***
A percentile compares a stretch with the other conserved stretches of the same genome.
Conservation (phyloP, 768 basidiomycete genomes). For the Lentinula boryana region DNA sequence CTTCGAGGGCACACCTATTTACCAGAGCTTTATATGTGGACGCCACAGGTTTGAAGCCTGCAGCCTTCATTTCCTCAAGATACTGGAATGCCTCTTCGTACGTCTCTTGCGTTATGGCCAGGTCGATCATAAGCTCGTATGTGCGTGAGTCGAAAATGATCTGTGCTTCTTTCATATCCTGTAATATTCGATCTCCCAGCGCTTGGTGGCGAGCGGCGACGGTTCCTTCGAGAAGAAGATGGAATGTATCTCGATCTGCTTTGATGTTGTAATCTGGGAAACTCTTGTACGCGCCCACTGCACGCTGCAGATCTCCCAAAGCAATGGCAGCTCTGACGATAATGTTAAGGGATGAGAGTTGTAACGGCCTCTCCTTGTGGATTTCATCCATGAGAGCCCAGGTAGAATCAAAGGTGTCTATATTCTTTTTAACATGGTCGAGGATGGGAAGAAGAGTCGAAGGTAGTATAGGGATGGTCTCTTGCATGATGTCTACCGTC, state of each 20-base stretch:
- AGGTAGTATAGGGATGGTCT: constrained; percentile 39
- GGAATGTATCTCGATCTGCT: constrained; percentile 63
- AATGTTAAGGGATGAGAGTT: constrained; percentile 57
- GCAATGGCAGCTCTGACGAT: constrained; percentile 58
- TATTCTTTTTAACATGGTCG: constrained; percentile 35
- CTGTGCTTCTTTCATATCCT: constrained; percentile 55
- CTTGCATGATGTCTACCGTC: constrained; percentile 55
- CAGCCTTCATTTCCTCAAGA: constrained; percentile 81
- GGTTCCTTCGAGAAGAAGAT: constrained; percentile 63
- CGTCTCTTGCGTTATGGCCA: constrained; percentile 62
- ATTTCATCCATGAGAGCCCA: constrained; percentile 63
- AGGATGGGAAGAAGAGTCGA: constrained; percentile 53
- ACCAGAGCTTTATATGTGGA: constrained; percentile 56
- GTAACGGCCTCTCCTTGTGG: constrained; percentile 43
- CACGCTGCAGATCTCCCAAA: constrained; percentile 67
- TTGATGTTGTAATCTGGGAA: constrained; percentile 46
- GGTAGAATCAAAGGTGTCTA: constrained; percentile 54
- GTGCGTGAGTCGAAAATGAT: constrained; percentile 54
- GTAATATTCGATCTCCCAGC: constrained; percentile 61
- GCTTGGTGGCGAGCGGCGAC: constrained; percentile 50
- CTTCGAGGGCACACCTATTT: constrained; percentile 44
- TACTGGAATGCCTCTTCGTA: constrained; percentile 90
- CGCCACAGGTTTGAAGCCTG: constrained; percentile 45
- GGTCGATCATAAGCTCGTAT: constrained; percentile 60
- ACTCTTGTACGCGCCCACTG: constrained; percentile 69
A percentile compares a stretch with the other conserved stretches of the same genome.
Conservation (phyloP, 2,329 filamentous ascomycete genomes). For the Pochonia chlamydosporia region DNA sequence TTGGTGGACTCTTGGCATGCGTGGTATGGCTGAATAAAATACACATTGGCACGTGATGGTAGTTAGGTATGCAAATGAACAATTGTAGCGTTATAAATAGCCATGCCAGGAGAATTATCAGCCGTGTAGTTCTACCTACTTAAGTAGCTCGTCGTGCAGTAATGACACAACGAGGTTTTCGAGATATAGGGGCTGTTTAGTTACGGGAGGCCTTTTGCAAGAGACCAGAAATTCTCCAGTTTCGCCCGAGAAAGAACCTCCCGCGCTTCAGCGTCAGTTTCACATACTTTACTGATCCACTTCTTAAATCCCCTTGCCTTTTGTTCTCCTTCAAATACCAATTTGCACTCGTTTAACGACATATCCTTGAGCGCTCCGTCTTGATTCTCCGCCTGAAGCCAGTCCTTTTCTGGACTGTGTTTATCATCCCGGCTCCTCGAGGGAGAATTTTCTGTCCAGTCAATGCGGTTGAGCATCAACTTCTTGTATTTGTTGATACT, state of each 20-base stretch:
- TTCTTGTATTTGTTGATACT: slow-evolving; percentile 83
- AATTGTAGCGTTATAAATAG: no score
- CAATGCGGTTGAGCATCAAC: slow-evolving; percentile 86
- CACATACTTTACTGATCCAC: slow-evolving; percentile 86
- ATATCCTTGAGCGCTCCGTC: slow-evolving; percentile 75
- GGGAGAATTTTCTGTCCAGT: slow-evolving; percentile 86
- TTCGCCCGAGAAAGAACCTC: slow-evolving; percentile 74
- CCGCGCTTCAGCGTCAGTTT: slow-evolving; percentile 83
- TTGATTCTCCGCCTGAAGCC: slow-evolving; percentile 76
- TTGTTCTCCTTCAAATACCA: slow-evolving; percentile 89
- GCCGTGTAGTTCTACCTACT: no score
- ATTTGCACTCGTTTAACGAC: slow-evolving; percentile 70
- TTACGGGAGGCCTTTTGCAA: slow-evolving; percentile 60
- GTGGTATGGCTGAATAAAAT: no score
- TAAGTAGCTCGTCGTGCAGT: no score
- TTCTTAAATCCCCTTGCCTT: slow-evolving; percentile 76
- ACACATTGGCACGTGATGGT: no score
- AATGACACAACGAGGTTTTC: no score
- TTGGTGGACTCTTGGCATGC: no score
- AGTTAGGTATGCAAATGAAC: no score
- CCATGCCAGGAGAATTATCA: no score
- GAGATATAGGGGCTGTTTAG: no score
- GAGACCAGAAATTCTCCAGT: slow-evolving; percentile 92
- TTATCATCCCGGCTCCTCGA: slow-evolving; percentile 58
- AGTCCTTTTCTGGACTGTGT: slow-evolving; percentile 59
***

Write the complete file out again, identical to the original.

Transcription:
A percentile compares a stretch with the other conserved stretches of the same genome.
Conservation (phyloP, 768 basidiomycete genomes). For the Lentinula boryana region DNA sequence CTTCGAGGGCACACCTATTTACCAGAGCTTTATATGTGGACGCCACAGGTTTGAAGCCTGCAGCCTTCATTTCCTCAAGATACTGGAATGCCTCTTCGTACGTCTCTTGCGTTATGGCCAGGTCGATCATAAGCTCGTATGTGCGTGAGTCGAAAATGATCTGTGCTTCTTTCATATCCTGTAATATTCGATCTCCCAGCGCTTGGTGGCGAGCGGCGACGGTTCCTTCGAGAAGAAGATGGAATGTATCTCGATCTGCTTTGATGTTGTAATCTGGGAAACTCTTGTACGCGCCCACTGCACGCTGCAGATCTCCCAAAGCAATGGCAGCTCTGACGATAATGTTAAGGGATGAGAGTTGTAACGGCCTCTCCTTGTGGATTTCATCCATGAGAGCCCAGGTAGAATCAAAGGTGTCTATATTCTTTTTAACATGGTCGAGGATGGGAAGAAGAGTCGAAGGTAGTATAGGGATGGTCTCTTGCATGATGTCTACCGTC, state of each 20-base stretch:
- AGGTAGTATAGGGATGGTCT: constrained; percentile 39
- GGAATGTATCTCGATCTGCT: constrained; percentile 63
- AATGTTAAGGGATGAGAGTT: constrained; percentile 57
- GCAATGGCAGCTCTGACGAT: constrained; percentile 58
- TATTCTTTTTAACATGGTCG: constrained; percentile 35
- CTGTGCTTCTTTCATATCCT: constrained; percentile 55
- CTTGCATGATGTCTACCGTC: constrained; percentile 55
- CAGCCTTCATTTCCTCAAGA: constrained; percentile 81
- GGTTCCTTCGAGAAGAAGAT: constrained; percentile 63
- CGTCTCTTGCGTTATGGCCA: constrained; percentile 62
- ATTTCATCCATGAGAGCCCA: constrained; percentile 63
- AGGATGGGAAGAAGAGTCGA: constrained; percentile 53
- ACCAGAGCTTTATATGTGGA: constrained; percentile 56
- GTAACGGCCTCTCCTTGTGG: constrained; percentile 43
- CACGCTGCAGATCTCCCAAA: constrained; percentile 67
- TTGATGTTGTAATCTGGGAA: constrained; percentile 46
- GGTAGAATCAAAGGTGTCTA: constrained; percentile 54
- GTGCGTGAGTCGAAAATGAT: constrained; percentile 54
- GTAATATTCGATCTCCCAGC: constrained; percentile 61
- GCTTGGTGGCGAGCGGCGAC: constrained; percentile 50
- CTTCGAGGGCACACCTATTT: constrained; percentile 44
- TACTGGAATGCCTCTTCGTA: constrained; percentile 90
- CGCCACAGGTTTGAAGCCTG: constrained; percentile 45
- GGTCGATCATAAGCTCGTAT: constrained; percentile 60
- ACTCTTGTACGCGCCCACTG: constrained; percentile 69
A percentile compares a stretch with the other conserved stretches of the same genome.
Conservation (phyloP, 2,329 filamentous ascomycete genomes). For the Pochonia chlamydosporia region DNA sequence TTGGTGGACTCTTGGCATGCGTGGTATGGCTGAATAAAATACACATTGGCACGTGATGGTAGTTAGGTATGCAAATGAACAATTGTAGCGTTATAAATAGCCATGCCAGGAGAATTATCAGCCGTGTAGTTCTACCTACTTAAGTAGCTCGTCGTGCAGTAATGACACAACGAGGTTTTCGAGATATAGGGGCTGTTTAGTTACGGGAGGCCTTTTGCAAGAGACCAGAAATTCTCCAGTTTCGCCCGAGAAAGAACCTCCCGCGCTTCAGCGTCAGTTTCACATACTTTACTGATCCACTTCTTAAATCCCCTTGCCTTTTGTTCTCCTTCAAATACCAATTTGCACTCGTTTAACGACATATCCTTGAGCGCTCCGTCTTGATTCTCCGCCTGAAGCCAGTCCTTTTCTGGACTGTGTTTATCATCCCGGCTCCTCGAGGGAGAATTTTCTGTCCAGTCAATGCGGTTGAGCATCAACTTCTTGTATTTGTTGATACT, state of each 20-base stretch:
- TTCTTGTATTTGTTGATACT: slow-evolving; percentile 83
- AATTGTAGCGTTATAAATAG: no score
- CAATGCGGTTGAGCATCAAC: slow-evolving; percentile 86
- CACATACTTTACTGATCCAC: slow-evolving; percentile 86
- ATATCCTTGAGCGCTCCGTC: slow-evolving; percentile 75
- GGGAGAATTTTCTGTCCAGT: slow-evolving; percentile 86
- TTCGCCCGAGAAAGAACCTC: slow-evolving; percentile 74
- CCGCGCTTCAGCGTCAGTTT: slow-evolving; percentile 83
- TTGATTCTCCGCCTGAAGCC: slow-evolving; percentile 76
- TTGTTCTCCTTCAAATACCA: slow-evolving; percentile 89
- GCCGTGTAGTTCTACCTACT: no score
- ATTTGCACTCGTTTAACGAC: slow-evolving; percentile 70
- TTACGGGAGGCCTTTTGCAA: slow-evolving; percentile 60
- GTGGTATGGCTGAATAAAAT: no score
- TAAGTAGCTCGTCGTGCAGT: no score
- TTCTTAAATCCCCTTGCCTT: slow-evolving; percentile 76
- ACACATTGGCACGTGATGGT: no score
- AATGACACAACGAGGTTTTC: no score
- TTGGTGGACTCTTGGCATGC: no score
- AGTTAGGTATGCAAATGAAC: no score
- CCATGCCAGGAGAATTATCA: no score
- GAGATATAGGGGCTGTTTAG: no score
- GAGACCAGAAATTCTCCAGT: slow-evolving; percentile 92
- TTATCATCCCGGCTCCTCGA: slow-evolving; percentile 58
- AGTCCTTTTCTGGACTGTGT: slow-evolving; percentile 59